It’s quite a heavy Monday to deal with. NBA legend Kobe Bryant has reportedly passed away due to a helicopter crash in southern California, as confirmed by NBA Commissioner Adam Silver. He was 41.
An Inquirer report says the vehicle “burst into flames in foggy conditions in suburban Los Angeles.” As of this writing, the tragedy has said to have had five casualties, including Bryant’s 13-year-old daughter Gianna.
Prior to this devastating tragedy, Bryant and Gianna were supposed to head to a game Gianna was scheduled to play. Aside from this, the crash came only hours after current Lakers star LeBron James moved past Bryant on the all-time NBA scoring list. The departed LA Lakers superstar even tweeted James a congratulations.
Continuing to move the game forward @KingJames. Much respect my brother 💪🏾 #33644
— Kobe Bryant (@kobebryant) January 26, 2020
A five-time NBA champion, Bryant’s contribution to the sport is absolutely incomparable. Since his career started in 1996, he became one of the driving forces of many players’ coming of age stories. Even those who don’t play the sport took him as inspiration in being a more determined person in their craft. He was legitimately the GOAT, on and off court.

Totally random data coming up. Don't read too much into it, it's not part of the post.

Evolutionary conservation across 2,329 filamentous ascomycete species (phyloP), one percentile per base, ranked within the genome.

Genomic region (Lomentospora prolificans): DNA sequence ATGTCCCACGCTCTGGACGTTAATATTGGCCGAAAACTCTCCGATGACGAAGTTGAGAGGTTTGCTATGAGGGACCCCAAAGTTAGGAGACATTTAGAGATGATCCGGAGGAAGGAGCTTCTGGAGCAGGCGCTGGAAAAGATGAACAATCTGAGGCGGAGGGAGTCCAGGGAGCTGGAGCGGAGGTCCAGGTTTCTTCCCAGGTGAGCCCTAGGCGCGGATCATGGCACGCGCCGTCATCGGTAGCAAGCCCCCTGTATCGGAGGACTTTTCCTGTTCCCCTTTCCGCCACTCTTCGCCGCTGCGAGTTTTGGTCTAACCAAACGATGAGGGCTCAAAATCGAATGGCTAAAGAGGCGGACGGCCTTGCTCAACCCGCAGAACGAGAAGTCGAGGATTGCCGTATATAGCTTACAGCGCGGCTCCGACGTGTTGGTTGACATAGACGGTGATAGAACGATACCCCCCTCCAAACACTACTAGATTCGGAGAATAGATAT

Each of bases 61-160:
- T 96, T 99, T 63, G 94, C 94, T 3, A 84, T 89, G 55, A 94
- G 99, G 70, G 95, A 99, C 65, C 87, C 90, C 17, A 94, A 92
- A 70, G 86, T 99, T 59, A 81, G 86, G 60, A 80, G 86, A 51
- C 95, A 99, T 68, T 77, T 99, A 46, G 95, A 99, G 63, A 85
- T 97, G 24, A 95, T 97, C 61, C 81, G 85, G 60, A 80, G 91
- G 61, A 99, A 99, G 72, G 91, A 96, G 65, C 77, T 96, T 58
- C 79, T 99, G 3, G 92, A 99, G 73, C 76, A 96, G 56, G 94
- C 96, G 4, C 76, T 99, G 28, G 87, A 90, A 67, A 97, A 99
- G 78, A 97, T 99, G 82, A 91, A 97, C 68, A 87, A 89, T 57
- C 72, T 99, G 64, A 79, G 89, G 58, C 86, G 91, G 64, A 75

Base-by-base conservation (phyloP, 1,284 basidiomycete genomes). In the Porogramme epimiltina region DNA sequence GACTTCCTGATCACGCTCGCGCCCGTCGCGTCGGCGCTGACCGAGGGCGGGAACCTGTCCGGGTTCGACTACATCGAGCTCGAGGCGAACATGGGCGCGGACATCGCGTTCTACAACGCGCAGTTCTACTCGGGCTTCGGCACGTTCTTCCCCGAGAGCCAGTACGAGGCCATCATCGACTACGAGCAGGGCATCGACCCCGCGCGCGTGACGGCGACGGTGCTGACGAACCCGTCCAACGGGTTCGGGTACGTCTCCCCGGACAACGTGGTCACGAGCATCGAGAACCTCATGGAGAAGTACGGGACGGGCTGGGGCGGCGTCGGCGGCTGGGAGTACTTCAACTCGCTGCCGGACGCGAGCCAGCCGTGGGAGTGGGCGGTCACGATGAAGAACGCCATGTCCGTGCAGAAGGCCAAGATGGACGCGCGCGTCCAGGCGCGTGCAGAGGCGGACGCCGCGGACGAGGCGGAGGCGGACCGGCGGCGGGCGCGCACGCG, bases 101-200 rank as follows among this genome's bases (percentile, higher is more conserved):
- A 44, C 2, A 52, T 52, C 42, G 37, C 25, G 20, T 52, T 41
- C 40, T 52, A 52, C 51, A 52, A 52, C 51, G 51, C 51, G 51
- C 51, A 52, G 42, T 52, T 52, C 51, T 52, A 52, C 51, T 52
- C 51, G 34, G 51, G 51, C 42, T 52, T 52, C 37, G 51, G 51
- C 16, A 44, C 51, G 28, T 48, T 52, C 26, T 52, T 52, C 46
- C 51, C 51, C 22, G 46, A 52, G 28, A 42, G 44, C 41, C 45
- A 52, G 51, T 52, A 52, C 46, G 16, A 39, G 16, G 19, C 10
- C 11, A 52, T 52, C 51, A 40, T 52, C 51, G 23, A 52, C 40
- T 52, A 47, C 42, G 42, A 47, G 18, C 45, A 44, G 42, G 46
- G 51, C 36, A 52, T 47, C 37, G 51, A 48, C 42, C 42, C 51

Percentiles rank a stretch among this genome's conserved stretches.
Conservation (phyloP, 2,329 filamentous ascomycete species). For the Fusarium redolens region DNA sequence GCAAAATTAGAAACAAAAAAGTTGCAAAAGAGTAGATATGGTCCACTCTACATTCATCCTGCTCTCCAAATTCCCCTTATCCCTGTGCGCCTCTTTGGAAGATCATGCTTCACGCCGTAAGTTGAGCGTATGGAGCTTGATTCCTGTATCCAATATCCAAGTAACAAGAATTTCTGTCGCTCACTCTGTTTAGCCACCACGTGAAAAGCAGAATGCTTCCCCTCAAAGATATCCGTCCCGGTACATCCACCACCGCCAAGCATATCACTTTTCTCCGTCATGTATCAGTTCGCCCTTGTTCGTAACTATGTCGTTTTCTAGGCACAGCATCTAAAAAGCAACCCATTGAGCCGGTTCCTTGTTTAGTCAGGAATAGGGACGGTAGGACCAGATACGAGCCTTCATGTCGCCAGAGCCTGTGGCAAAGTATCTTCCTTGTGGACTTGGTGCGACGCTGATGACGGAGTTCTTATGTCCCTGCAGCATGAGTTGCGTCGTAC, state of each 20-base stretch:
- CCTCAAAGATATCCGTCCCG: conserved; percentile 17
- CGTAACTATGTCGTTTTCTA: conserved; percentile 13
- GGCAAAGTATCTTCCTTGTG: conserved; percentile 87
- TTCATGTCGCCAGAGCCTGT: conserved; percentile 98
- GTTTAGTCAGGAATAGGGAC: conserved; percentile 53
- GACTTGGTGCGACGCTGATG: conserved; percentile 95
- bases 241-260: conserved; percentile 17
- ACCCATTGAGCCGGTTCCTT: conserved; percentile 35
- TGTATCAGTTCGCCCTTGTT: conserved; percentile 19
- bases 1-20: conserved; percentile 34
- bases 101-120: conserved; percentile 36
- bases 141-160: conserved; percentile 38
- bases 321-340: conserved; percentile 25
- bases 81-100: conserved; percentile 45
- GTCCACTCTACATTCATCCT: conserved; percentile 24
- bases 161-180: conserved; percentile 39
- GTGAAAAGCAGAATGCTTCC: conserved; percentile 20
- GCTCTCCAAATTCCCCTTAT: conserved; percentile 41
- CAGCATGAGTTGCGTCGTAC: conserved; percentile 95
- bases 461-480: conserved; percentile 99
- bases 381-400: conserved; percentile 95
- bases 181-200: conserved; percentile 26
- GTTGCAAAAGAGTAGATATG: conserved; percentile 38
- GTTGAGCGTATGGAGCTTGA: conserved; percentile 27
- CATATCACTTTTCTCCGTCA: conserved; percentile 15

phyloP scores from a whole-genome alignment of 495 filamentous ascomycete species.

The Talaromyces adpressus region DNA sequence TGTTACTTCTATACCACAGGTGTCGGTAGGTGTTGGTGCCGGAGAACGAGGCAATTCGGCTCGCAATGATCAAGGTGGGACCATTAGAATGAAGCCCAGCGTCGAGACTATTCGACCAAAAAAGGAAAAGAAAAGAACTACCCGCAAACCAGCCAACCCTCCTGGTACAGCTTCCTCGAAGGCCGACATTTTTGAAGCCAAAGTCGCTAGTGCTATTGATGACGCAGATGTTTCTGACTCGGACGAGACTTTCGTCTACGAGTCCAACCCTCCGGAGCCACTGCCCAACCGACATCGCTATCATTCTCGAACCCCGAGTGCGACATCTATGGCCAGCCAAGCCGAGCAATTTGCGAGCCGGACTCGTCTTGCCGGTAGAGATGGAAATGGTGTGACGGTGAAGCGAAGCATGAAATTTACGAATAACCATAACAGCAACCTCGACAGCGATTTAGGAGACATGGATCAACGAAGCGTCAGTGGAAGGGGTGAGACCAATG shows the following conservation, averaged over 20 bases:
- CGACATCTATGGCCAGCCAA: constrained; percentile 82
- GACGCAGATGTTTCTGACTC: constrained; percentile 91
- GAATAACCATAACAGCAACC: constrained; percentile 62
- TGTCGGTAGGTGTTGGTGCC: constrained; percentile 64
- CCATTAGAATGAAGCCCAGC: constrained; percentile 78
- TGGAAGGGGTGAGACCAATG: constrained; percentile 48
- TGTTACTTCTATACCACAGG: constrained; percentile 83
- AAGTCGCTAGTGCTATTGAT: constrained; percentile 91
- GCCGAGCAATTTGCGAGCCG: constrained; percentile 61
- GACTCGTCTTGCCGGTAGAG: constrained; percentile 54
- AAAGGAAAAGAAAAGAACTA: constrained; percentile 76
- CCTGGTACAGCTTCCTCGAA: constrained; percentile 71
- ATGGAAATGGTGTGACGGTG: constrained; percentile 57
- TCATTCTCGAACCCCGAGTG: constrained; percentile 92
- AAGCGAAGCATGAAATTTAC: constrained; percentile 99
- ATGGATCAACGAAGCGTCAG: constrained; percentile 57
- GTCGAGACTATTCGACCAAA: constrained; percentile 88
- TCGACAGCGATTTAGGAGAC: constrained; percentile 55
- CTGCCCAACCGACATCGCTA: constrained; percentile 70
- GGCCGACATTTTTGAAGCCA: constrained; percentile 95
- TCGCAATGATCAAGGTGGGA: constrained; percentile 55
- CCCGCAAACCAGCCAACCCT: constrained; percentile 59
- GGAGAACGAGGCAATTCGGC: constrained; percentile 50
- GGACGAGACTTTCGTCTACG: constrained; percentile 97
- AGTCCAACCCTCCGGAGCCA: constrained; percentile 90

Aside from this, Bryant—also called “The Black Mamba”—was a multifaceted artist many generations looked up to. He was a two-time Olympic gold medalist, former rap artist, author, and Oscar winner for animated short film “Dear Basketball.” This was a poem he wrote after ending his 20-year NBA stint. He even made an appearance in Nickelodeon’s “All That” during the early years of his career.
The novel is filled with lessons advocating the importance of overcoming adversity, rejecting stereotypes, channeling emotions and displaying self-confidence. #EPOCA is on-sale today! Get your copy now: https://t.co/gxaedifgcZ #GranityStudios
— Kobe Bryant (@kobebryant) November 12, 2019
Both basketball veterans and fans have shared their stories about Bryant, including NBA legend Michael Jordan. Thanks for bringing in the best games, Mamba.
Photo from Inquirer